Superhero movies have been gaining popularity ever since the first X-Men movie debuted in theaters nearly two decades ago. In the years since, they've become massive pop culture events and it's to the point where my mom now understands what I'm talking about if I say things like Doctor Strange, which is crazy. But after nearly two decades, and with the release of movies like Avengers: Endgame, we're at a point where these movies can't just simply continue to get bigger. So, instead, it's time for reinvention. Enter BrightBurn, which turns something strongly resembling the familiar Superman origin story into a straight-up horror movie. And it works.

Brightburn works with a very simple premise. A married couple who is having trouble conceiving a child through traditional means has their prayers answered one fateful night when a strange alien ship crashes in on their farm. Inside the ship, they find a child who looks suspiciously human and they raise it as their own. Sound familiar? As that child grows up, he begins to learn he's not like us and, as his powers grow, so does his threat to mankind.

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While this isn't officially a DC movie, it's clear that the pitch for this movie in the room was, "What if Superman, but bad?" It's an interesting question and it's a little surprising nobody decided to explore it on a big pop culture stage prior to this. Seriously, what if a Superman-esque alien, instead of becoming a hero to the human race, decided to go the evil route? It wouldn't be pretty and this movie does not shy away from the ugly that comes along with such a scenario. It's brutal, fascinating and tragically horrifying, yet entertaining all the while.

This comes, in part, from the mind of James Gunn, the filmmaker behind the Guardians of the Galaxy franchise. Gunn, long before he started crafting big-budget superhero movies, was making horror offerings like Slither. The best of both worlds is at play here. But credit to director David Yarovesky, who isn't afraid to make this movie downright gruesome. There is perhaps a version of Brightburn that leans closer to PG-13 and, while keeping the core "bad guy Superman" idea intact, would perhaps be more palatable for a wider audience. They weren't interested in making that version. This is the most hardcore, bloodied up version that a mainstream studio would make. And while that may be off-putting to some viewers, for those who are craving a fresh story centered on caped, superpowered figures, this is it.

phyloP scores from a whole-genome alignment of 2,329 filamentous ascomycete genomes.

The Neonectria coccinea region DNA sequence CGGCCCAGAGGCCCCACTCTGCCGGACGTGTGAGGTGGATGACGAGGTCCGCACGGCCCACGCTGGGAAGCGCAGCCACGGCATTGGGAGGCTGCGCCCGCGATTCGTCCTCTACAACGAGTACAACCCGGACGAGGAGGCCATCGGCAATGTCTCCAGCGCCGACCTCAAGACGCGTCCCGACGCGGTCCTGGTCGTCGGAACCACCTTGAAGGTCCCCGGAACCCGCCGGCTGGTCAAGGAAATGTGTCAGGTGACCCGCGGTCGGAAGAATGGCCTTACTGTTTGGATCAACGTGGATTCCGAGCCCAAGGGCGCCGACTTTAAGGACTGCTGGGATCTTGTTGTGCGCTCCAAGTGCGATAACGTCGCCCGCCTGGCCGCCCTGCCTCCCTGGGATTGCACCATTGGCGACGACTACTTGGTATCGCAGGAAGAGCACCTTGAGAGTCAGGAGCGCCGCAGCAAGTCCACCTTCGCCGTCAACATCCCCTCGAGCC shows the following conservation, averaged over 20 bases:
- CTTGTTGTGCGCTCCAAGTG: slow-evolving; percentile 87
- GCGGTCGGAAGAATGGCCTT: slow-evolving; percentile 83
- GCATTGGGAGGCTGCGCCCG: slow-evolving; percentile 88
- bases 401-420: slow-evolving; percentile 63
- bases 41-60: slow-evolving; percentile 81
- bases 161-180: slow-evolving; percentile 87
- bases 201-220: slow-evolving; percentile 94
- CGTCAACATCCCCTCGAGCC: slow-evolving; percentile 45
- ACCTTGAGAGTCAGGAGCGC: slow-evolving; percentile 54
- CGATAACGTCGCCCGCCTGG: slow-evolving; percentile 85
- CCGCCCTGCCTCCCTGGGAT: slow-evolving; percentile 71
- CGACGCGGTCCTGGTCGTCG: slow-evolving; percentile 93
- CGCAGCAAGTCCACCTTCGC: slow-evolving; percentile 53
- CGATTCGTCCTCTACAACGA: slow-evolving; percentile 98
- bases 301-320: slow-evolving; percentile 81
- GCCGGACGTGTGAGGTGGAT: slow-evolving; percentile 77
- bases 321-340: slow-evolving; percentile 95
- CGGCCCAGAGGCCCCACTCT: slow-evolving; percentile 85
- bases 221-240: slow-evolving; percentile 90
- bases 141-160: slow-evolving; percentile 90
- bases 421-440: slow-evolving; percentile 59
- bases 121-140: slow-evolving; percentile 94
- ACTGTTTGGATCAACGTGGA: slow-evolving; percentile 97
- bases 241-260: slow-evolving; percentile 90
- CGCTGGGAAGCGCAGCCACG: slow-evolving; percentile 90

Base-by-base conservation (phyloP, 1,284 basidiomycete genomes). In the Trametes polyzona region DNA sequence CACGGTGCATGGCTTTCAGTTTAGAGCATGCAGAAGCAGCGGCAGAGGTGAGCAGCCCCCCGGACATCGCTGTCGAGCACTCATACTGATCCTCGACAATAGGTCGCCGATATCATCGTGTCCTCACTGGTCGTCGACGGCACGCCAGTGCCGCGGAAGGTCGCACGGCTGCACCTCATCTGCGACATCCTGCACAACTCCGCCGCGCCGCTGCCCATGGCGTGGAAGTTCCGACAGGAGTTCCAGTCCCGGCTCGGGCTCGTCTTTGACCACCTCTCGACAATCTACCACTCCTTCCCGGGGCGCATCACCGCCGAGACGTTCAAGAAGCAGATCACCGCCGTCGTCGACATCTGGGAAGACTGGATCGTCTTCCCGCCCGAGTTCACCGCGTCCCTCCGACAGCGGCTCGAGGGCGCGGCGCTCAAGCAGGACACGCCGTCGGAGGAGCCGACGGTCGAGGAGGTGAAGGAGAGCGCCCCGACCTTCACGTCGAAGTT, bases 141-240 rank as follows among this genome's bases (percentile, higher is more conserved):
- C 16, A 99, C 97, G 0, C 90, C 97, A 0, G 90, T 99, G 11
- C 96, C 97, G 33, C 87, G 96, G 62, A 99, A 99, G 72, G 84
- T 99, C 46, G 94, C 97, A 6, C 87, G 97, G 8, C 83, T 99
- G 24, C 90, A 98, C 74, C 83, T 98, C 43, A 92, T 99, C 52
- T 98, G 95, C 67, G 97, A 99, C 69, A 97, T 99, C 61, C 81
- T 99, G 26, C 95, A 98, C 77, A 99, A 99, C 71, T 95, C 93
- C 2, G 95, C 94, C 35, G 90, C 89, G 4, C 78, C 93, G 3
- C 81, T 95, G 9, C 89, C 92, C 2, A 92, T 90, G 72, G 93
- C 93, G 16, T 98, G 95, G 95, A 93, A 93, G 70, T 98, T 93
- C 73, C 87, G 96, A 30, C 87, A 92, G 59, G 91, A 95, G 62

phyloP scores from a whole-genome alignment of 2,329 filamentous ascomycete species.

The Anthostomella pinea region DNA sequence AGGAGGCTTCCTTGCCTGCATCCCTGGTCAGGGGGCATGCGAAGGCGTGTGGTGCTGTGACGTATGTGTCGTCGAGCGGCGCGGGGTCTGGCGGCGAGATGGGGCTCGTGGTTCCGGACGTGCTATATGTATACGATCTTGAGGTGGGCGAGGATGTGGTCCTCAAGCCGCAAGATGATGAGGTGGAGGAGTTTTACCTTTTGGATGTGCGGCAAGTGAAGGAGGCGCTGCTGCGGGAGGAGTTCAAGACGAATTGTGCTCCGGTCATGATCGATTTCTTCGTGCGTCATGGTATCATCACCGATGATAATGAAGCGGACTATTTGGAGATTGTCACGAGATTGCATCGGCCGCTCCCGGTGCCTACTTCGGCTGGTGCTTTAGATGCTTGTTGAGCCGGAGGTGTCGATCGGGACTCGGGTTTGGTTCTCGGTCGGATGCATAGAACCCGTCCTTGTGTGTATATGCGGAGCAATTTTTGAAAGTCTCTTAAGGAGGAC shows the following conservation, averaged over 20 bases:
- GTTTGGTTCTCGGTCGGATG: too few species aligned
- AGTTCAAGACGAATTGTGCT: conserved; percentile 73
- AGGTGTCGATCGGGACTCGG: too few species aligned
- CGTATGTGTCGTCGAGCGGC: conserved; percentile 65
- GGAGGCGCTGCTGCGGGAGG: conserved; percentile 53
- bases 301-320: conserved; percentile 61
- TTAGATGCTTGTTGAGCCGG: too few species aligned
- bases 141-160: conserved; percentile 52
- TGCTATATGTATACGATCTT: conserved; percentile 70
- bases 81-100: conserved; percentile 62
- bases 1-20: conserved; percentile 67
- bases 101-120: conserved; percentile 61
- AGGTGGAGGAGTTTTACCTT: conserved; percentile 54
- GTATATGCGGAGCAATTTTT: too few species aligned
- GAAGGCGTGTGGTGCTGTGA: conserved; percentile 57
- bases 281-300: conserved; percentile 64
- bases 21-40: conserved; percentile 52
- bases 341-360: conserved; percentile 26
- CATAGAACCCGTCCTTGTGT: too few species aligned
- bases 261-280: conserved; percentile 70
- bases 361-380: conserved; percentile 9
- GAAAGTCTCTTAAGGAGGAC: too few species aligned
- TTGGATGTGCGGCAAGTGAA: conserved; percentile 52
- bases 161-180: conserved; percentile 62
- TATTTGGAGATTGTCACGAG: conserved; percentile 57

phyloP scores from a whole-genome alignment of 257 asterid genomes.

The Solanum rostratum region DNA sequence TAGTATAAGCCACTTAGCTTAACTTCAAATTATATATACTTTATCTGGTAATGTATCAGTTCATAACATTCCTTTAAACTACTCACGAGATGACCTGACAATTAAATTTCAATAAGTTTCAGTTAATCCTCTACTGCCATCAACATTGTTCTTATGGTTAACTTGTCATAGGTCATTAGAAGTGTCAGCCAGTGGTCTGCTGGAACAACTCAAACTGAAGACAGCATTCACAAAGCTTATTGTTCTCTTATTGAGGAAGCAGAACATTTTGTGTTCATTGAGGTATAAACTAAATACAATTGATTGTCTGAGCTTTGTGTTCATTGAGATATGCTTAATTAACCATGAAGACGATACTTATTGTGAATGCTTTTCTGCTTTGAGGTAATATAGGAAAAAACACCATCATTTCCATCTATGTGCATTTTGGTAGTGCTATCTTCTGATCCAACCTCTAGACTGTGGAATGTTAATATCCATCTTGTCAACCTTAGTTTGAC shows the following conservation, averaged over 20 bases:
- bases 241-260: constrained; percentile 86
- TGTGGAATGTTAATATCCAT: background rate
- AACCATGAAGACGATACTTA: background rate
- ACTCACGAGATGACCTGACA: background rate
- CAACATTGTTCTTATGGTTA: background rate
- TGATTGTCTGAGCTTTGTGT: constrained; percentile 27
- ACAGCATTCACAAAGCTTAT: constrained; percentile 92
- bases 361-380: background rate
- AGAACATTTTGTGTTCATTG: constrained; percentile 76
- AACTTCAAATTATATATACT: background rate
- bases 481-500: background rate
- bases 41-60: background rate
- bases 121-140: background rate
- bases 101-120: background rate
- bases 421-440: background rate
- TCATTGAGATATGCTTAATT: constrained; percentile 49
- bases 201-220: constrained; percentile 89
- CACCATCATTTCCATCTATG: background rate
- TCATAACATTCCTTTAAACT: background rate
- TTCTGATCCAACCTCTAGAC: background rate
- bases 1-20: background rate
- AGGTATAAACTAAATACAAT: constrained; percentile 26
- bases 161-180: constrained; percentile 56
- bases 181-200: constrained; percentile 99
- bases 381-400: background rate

Writers Brian Gunn and Mark Gunn (yes, this is a Gunn family affair) clearly wanted to approach the idea of a Superman-like figure with some cynicism. Clark Kent was inherently good. It's an optimistic view of an alien crash landing on Earth. It's a comforting thought for many. This is the opposite. It's, in some ways, perhaps speaking to deeper truths about humanity, or some version of the truth. Outsiders who feel isolated and different often don't find healthy ways to deal with their misplaced and confusing feelings. Imagine an adolescent boy wrestling with such problems who figures out he can level a truck without lifting a finger? That's what's at play here.

The cast, toplined by Elizabeth Banks and David Denman as this boy's parents, help ground the unconventional and, at times, difficult to watch tale perfectly. But the real selling point is the young Jackson A. Dunn, who plays our tragic anti-Superman. He's got to juggle a lot and he knocks it out of the park. This movie may not be a home run overall for certain viewers, but it's hard to argue against Dunn's performance.

This movie does perhaps have some cracks in the armor. It's a bit haphazard at times, maybe a bit slow to start and, for some, the sheer over-the-top violence may come off as a bit much. That said, it's hard to not get excited about what this means. What reinvention like this can possibly do for the genre in the future. This is a movie that absolutely should exist and now, thanks to James Gunn and Sony Pictures, it does exist. Hopefully, this paves the way for more creative approaches to superhero tales in the future, but this is an awfully compelling place to start.

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